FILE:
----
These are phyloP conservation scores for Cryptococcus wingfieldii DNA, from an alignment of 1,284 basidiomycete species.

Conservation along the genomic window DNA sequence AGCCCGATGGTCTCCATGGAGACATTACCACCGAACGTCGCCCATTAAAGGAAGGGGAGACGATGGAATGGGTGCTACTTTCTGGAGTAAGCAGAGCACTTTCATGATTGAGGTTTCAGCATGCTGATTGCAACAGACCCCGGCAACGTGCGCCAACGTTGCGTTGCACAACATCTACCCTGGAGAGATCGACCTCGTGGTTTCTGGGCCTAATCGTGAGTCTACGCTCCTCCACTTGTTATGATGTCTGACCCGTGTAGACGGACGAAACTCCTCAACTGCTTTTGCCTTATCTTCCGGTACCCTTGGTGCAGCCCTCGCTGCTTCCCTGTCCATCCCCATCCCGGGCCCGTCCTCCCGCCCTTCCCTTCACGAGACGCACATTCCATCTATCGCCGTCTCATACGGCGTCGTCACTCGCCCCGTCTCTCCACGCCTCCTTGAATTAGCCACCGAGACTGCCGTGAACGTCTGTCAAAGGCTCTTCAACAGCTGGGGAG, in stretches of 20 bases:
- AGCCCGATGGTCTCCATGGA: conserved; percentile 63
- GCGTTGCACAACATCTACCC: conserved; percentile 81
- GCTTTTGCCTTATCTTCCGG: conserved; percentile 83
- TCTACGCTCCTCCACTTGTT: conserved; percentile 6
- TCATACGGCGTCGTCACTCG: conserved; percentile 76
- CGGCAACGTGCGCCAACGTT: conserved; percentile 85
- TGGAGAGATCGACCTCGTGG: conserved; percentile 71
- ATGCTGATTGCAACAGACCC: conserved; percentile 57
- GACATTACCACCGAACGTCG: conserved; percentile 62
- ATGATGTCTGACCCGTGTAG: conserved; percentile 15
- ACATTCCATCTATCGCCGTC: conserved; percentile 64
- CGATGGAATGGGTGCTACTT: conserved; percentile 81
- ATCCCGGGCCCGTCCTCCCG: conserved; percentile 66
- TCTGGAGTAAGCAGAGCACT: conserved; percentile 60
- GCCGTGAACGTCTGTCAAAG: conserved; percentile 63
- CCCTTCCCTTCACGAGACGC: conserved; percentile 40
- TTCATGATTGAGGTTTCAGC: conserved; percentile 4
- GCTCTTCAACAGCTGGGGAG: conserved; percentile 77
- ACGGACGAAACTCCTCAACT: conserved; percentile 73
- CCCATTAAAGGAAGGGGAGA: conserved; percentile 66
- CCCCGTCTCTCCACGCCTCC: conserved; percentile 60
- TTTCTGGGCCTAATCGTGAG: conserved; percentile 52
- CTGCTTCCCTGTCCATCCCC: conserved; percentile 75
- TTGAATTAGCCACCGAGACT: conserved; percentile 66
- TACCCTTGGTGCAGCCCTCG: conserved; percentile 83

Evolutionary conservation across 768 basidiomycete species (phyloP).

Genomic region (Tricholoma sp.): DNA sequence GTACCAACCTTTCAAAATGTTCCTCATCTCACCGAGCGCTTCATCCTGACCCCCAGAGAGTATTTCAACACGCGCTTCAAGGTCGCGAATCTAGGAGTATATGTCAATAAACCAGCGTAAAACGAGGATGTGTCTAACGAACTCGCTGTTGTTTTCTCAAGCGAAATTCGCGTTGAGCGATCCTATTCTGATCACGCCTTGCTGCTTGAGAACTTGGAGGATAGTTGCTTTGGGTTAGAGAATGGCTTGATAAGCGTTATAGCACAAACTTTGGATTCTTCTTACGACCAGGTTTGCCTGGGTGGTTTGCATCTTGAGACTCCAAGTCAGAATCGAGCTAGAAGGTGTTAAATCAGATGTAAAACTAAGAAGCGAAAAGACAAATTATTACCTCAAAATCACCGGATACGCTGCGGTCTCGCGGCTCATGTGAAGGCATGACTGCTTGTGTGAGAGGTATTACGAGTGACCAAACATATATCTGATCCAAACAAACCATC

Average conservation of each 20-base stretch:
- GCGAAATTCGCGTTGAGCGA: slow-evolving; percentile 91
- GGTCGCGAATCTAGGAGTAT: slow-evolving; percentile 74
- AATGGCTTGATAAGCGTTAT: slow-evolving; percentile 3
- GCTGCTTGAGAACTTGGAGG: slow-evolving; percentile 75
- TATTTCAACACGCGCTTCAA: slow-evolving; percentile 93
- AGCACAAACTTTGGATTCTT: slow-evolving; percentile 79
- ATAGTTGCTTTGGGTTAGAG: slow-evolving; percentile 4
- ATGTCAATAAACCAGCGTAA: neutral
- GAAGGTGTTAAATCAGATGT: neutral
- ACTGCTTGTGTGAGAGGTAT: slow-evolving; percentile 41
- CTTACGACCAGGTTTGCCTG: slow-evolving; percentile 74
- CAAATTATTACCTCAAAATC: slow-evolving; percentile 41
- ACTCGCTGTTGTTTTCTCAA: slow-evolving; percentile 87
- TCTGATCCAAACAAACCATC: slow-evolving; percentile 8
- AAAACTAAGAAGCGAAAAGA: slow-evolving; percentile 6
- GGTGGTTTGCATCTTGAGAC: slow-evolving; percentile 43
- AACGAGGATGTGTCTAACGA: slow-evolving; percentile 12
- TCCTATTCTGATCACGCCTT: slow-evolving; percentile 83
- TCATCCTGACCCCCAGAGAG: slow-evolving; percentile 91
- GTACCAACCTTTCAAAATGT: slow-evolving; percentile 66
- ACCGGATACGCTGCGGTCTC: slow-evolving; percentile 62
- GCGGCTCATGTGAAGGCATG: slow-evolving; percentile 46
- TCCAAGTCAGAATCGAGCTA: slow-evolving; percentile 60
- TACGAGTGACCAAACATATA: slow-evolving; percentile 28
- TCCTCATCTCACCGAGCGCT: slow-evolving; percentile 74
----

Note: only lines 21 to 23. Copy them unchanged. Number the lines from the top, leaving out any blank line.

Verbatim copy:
- ACGGACGAAACTCCTCAACT: conserved; percentile 73
- CCCATTAAAGGAAGGGGAGA: conserved; percentile 66
- CCCCGTCTCTCCACGCCTCC: conserved; percentile 60